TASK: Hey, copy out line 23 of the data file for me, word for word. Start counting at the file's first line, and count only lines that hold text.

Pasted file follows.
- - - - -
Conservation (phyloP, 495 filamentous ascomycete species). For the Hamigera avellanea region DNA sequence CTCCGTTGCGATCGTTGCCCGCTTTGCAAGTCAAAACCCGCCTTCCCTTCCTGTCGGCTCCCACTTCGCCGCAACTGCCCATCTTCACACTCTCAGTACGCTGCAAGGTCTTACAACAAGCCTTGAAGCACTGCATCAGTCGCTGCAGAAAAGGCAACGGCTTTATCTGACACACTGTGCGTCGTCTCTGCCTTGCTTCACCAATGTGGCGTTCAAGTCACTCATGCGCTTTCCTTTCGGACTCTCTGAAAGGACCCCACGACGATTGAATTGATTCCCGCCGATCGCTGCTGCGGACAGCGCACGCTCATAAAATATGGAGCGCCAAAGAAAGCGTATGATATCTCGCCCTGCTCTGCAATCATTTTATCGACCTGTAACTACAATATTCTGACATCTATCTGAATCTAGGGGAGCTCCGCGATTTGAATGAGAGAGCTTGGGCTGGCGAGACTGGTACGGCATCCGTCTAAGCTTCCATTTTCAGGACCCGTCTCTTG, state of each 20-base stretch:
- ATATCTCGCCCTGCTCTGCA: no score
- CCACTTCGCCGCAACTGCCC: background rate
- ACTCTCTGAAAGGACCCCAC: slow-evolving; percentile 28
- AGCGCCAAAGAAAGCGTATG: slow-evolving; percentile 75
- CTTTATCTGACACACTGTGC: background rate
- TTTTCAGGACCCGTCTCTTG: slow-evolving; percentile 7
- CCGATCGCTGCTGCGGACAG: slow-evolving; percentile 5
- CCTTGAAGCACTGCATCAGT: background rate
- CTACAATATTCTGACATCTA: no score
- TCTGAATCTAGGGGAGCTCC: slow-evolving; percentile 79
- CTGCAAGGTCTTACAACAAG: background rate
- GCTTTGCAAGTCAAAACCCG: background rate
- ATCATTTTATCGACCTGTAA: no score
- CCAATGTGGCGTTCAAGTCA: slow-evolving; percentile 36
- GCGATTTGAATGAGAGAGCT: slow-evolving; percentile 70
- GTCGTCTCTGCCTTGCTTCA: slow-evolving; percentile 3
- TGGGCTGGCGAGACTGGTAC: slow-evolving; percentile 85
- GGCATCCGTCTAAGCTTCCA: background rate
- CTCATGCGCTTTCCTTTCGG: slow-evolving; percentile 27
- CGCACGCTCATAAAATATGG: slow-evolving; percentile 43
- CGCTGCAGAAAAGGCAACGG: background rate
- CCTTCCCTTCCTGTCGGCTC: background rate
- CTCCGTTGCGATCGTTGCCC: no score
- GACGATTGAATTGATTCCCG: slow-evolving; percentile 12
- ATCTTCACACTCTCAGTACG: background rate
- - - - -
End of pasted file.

- CCTTCCCTTCCTGTCGGCTC: background rate